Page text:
That’s what a friend of mine called Halloween. I never really thought of it that way but I can see where he’s coming from. Halloween is a time when all things scary are celebrated. They come out with new horror movies every October (the “SAW” series is well known, now it seems like “Paranormal Activity” is becoming a regular event.) There’s blood spatters in decorated windows, severed body parts laid out on tables and fake blood sold in every store. Haunted houses where people pay to have the crap scared out of them pop up everywhere.
I personally love all these darker aspects of the holiday but I can see where other people might not, and thus why it’s not more common for people to love Halloween. For example, I have friends who genuinely hate being scared. They avoid horror movies like the plague, make upset noises if you point out a macabre scene, and recount frightening experiences as traumatic events.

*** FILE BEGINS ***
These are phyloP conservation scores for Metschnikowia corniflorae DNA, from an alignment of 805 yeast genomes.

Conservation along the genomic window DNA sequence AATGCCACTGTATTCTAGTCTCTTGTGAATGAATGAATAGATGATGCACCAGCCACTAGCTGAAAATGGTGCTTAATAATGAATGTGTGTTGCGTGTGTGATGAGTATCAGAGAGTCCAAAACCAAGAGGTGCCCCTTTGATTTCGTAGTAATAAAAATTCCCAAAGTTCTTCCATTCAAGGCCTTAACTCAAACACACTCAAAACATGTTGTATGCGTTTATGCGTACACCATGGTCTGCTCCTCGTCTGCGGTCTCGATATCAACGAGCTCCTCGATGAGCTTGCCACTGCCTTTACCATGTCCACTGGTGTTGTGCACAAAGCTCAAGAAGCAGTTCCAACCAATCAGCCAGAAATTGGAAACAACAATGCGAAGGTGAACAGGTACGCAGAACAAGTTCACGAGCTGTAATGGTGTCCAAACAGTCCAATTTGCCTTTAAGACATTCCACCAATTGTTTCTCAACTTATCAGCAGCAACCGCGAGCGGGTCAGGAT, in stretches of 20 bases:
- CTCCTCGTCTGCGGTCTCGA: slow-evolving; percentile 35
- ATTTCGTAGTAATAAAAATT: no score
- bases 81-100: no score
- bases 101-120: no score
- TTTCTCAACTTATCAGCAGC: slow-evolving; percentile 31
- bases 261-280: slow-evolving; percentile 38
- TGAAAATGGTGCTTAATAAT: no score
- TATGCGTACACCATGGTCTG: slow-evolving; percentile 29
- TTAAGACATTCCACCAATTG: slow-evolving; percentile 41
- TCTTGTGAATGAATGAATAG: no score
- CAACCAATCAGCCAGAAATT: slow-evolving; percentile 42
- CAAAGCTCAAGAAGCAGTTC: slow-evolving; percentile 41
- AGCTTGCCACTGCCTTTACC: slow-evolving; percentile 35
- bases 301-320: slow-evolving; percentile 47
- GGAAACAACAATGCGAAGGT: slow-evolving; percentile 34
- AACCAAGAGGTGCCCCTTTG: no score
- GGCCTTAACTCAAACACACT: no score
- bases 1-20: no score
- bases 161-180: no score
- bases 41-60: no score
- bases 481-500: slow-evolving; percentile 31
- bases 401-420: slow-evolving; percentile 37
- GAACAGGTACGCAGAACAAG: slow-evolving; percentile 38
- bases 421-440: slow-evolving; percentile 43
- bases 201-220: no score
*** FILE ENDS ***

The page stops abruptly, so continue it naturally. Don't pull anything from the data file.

Fear is a pretty physical experience. The adrenaline, the tensed muscles, the hyperventilation, the cold sweat. We talk about it a lot in psychology as something to be limited or eliminated. So why would anyone choose to experience it?
For me, it’s enjoyable. Because I don’t live my life in a state of constant fear being scared is out of the ordinary. It’s something I consciously choose to do based on expectations. And the choice makes it fun. If I couldn’t control it- like if I had non-stop nightmares after seeing a horror movie like some of my friends do- I’m sure I wouldn’t enjoy it either.
I assume that if I was witness to a whole bunch of gruesome murders at the hands of some psycho serial killer in a hockey mask I wouldn’t want to go watch a movie about it. But my life is pretty stable so stuff like that is no more than idea- a fantasy. And that’s why it’s fun.
Plus, as my boyfriend must constantly remind me, zombies aren’t real. Nor are vampires, monsters, space aliens, Jason Voorhees, Michael Myers or Freddie Kruger. (Which isn’t to say that if I went walking in the woods and stumbled into an abandoned cabin with a sign reading “Camp Crystal Lake” I would hang around, but you know what I’m saying.) All these fantastical things need a home. And that home is the scariest holiday.